Affirmative Action. Should universities or employers preferentially select candidates on the basis of race, ethnicity, sex, or other demographic factors?

Please write a paper in which you examine different positions and arguments on an issue, before giving your own position and arguments.
Issue:
Affirmative Action. Should universities or employers preferentially select candidates on the basis of race, ethnicity, sex, or other demographic factors?
Position: Universities/employers should preferentially select candidates on the basis of race, ethnicity, or sex, or other demographic factors.
******required source: https://plato.stanford.edu/entries/affirmative-action/
******additional sources:
https://www.amacad.org/publication/asian-americans-affirmative-action-rise-anti-asian-hate

Click to access Racial-Quotas-Weights-and-Real-Possibilities.pdf


*discuss moral principles and factual information
1. Issue and Survey of Positions and Arguments  (~400 words)
2. Your Position and Main Arguments (~200 words)
3. Your Developed Arguments (~400 words)
4. Objections to Your Arguments (~200 words)
5. Detailed Objections to Your Arguments (~400 words)
6. Your Rebuttals (~200 words)
Detailed Instructions for Each Section of the Project:
1. Issue and Survey of Positions and Arguments
a. State your issue as a single question, and then briefly explain the issue, why it is important, and why people have disagreed about it.
b. Using the required source by Robert Fullinwider, list and briefly explain at least 2 positions that people have argued for on your issue.
A position is an answer to the specific question that constitutes the issue. Present and explain positions that are plausible, popular, or both. State each position as a single statement.
Tip: Don’t confuse a position with an argument for the position. A position is a single statement that answers an issue. An argument is one or more statements that together try to prove that a position is true.
c. Using the required source, write the most important arguments that have been given for each position. Include at least 2 arguments for each position.
An argument is one or more sentences that together attempt to prove that a position is true.
Tip: Don’t combine separate arguments. Arguments are separate when they provide logically independent reasons in support of the position.
In explaining arguments, present background information necessary to understand and evaluate them. This includes defining key terms and explaining key moral principles used in the arguments, and presenting factual information relevant to the truth of the premises used in the arguments.
For example, if your issue were “Is abortion ever morally permissible?”, then relevant background information includes definitions of terms such as ‘abortion’, ‘fetus’, and ‘moral person’, and explanations of moral principles such as the right to life. Include parenthetical citations for the sources of the background information (Author last name + page #).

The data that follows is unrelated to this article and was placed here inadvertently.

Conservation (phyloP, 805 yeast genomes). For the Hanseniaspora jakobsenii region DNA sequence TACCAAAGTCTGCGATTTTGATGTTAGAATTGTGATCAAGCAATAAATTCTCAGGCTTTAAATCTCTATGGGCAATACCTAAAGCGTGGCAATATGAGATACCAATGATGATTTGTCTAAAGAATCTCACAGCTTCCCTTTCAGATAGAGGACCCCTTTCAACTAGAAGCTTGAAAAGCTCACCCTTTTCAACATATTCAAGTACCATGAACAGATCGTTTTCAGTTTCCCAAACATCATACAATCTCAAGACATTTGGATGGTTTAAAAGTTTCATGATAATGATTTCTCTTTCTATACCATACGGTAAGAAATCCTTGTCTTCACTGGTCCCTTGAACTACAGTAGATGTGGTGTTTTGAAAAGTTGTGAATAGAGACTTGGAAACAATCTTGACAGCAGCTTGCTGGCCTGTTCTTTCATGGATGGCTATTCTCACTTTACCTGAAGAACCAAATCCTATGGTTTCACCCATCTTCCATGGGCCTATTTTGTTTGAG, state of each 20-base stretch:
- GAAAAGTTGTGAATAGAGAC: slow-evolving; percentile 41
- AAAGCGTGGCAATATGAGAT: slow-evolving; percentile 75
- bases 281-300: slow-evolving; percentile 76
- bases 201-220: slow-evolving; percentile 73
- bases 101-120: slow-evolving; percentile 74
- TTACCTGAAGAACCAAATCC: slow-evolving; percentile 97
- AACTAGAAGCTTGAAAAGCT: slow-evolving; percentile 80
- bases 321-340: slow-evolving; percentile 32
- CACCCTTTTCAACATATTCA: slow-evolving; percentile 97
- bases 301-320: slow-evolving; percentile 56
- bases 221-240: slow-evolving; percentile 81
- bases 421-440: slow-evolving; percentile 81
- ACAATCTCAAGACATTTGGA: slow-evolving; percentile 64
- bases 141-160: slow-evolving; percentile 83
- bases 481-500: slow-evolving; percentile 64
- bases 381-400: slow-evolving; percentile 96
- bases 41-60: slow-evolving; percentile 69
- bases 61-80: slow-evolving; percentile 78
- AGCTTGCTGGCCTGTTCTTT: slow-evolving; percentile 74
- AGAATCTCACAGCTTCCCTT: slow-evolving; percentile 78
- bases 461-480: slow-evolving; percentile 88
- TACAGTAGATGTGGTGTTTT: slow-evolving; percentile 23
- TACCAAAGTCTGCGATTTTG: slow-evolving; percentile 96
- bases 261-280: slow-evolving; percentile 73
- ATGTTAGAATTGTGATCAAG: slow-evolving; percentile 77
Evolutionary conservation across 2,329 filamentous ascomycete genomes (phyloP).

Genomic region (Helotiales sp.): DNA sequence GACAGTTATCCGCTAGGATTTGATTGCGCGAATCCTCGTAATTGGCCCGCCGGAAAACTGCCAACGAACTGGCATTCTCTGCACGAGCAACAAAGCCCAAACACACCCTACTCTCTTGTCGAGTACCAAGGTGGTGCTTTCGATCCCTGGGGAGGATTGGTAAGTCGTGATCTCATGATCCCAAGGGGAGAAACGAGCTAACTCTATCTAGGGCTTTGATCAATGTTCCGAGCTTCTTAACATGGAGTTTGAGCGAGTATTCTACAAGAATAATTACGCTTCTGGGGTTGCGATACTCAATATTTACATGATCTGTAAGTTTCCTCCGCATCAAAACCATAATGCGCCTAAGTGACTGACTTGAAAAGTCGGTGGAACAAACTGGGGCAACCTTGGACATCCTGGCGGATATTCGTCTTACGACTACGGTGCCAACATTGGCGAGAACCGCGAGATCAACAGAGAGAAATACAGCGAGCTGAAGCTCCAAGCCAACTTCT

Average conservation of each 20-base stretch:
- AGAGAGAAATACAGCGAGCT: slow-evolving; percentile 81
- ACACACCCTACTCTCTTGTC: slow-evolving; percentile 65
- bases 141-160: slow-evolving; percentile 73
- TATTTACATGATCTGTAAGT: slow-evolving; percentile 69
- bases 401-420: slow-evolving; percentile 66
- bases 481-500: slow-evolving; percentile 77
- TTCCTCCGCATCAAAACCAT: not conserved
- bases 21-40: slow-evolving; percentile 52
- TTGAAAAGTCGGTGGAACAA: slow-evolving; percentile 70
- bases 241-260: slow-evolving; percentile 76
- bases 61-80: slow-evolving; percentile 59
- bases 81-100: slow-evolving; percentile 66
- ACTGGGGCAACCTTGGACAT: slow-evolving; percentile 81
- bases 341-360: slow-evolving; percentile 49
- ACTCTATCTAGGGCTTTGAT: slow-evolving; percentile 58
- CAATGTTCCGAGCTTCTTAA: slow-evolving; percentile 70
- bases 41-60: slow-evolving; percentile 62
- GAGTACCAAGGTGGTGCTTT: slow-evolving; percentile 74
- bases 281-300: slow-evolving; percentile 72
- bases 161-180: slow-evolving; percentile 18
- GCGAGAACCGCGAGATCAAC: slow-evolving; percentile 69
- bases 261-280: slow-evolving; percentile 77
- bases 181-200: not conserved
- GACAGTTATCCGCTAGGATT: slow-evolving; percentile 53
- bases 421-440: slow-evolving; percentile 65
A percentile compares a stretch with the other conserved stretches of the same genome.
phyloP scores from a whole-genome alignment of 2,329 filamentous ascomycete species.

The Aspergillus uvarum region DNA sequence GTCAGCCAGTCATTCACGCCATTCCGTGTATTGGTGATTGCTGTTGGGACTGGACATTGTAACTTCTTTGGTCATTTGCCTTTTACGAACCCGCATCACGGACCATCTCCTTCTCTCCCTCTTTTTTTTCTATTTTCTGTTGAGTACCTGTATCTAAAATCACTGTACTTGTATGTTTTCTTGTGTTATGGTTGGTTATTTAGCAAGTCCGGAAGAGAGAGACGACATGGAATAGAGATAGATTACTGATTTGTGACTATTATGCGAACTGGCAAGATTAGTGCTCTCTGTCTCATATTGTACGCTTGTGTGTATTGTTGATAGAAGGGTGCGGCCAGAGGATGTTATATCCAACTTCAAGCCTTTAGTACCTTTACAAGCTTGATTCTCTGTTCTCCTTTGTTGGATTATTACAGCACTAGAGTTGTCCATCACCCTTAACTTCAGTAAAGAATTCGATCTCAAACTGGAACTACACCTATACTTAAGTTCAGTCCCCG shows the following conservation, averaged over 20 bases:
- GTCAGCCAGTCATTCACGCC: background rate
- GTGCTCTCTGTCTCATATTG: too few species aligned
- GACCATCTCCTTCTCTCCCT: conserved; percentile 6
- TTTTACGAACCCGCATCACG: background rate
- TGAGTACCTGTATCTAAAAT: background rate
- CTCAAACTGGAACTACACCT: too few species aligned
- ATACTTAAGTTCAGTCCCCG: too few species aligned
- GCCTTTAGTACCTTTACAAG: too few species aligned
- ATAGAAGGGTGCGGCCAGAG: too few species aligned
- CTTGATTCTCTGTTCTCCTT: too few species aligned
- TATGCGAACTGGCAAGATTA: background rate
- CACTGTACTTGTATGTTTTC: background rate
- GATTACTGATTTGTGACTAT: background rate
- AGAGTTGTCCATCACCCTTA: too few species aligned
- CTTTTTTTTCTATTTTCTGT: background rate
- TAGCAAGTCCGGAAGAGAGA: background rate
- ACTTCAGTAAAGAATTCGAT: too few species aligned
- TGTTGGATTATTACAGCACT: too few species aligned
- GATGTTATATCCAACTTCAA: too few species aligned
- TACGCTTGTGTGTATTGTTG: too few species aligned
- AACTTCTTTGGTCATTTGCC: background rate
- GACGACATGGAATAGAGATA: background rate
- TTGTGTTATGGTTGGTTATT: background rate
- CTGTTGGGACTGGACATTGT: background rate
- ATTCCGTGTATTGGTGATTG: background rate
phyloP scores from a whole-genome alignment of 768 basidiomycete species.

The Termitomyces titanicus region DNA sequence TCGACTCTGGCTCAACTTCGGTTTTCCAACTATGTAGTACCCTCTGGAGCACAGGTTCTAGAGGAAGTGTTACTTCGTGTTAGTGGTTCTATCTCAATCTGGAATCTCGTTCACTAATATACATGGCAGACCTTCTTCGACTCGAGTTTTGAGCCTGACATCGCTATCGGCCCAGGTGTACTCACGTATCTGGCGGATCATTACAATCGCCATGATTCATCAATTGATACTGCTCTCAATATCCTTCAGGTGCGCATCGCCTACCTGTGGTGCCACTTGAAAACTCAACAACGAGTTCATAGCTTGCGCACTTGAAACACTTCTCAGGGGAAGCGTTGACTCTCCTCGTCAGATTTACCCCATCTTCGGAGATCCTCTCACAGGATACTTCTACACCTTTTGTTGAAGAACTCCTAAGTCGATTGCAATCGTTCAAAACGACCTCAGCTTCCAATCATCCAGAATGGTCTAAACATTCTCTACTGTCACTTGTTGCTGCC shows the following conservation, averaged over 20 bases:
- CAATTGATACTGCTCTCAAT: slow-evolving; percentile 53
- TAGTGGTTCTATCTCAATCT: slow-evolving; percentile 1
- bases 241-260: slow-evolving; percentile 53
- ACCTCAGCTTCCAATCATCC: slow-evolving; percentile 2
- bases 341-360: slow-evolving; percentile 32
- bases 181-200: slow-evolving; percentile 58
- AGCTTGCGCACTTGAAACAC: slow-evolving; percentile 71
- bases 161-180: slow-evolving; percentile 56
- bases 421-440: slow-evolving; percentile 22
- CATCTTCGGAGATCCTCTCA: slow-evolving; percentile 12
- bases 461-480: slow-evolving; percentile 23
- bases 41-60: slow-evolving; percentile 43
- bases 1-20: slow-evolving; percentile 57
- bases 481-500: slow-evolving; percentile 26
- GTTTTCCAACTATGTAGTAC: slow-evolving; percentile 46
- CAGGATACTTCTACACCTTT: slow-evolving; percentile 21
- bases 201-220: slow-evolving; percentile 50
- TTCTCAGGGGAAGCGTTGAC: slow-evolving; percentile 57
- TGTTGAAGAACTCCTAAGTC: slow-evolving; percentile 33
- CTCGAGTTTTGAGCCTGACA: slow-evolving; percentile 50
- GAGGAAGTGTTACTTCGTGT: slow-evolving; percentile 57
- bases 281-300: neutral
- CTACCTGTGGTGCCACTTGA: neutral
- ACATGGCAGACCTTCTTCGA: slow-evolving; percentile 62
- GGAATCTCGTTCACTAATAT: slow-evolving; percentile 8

2. Your Position and Main Arguments
a. State your position on the issue you’ve chosen.
State the position clearly in a single sentence. It’s okay if you have a nuanced position that combines elements of different positions, but the position must be logically consistent and stated clearly and precisely.
b. Beneath your position, state at least 2 main arguments in support of your position.
Each argument should be 2 to 5 premises in length. The conclusion of each of your arguments should be your position (or one part of your position). The arguments must be logically consistent with each other.
For each argument, make it clear what the main premises (assumptions) of your argument are. The main premises are the key factual claims and moral principles that work together to support your conclusion.
Cite sources for your arguments (if any) using MLA format.
Tip: The conclusion of each of your arguments should be your position—since that is the claim that you’re arguing for.
3. Your Developed Arguments
Develop your main arguments by providing further reasons (premises) in support of the main premises.
Main premises are the premises that directly support your conclusion. Give arguments for key factual claims or moral principles that are controversial or about which your audience may not be informed.
Cite sources that support your argument using MLA format.
4. Objections to Your Arguments
Present at least 2 important objections—at least 1 objection to each of your arguments.
An objection is a counter-argument that tries to prove that one of your arguments is logically flawed (because it is invalid or weak) or that it has a false premise. The objections could be ones that you have read in a source, or they could be ones that you came up with on your own.
Cite sources of or evidence for the objections using MLA format.
5. Developed Objections to Your Arguments
Develop the objections you raised in the previous assignment by explaining their main premises or key terms and giving additional premises in support of their key factual claims or moral principles.
Cite sources of or evidence for the objections using MLA format.
6. Your Rebuttals
Give at least 2 rebuttals, one to each developed objection you raised in section 5.
A rebuttal is a counter-argument that tries to refute an objection by showing that it is logically flawed or has a false premise.

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